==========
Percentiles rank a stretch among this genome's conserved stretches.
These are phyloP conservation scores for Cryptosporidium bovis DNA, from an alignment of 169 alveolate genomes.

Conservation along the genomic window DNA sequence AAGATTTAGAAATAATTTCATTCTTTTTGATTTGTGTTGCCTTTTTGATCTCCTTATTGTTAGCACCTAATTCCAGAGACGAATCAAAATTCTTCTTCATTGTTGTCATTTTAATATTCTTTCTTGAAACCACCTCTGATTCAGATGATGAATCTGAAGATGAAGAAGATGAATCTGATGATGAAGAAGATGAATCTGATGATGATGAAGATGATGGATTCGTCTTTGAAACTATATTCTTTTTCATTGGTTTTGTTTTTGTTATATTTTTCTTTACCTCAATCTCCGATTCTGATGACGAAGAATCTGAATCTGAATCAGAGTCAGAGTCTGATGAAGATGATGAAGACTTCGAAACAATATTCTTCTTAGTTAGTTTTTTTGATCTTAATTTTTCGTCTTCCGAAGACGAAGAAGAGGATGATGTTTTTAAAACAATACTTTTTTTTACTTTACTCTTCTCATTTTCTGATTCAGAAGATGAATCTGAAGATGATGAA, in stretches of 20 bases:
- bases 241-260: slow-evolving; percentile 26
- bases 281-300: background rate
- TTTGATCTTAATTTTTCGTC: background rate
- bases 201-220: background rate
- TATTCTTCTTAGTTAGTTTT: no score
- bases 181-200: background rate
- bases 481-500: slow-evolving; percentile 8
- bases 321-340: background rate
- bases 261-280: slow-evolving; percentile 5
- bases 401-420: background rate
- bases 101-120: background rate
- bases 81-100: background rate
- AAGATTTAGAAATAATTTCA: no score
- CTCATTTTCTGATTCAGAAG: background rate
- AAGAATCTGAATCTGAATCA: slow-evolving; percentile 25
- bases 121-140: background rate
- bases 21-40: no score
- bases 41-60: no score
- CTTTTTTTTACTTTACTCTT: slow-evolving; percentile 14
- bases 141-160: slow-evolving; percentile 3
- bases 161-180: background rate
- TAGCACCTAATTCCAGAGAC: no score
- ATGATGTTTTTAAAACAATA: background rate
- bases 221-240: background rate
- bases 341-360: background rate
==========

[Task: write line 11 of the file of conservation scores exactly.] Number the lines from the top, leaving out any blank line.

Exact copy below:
- bases 321-340: background rate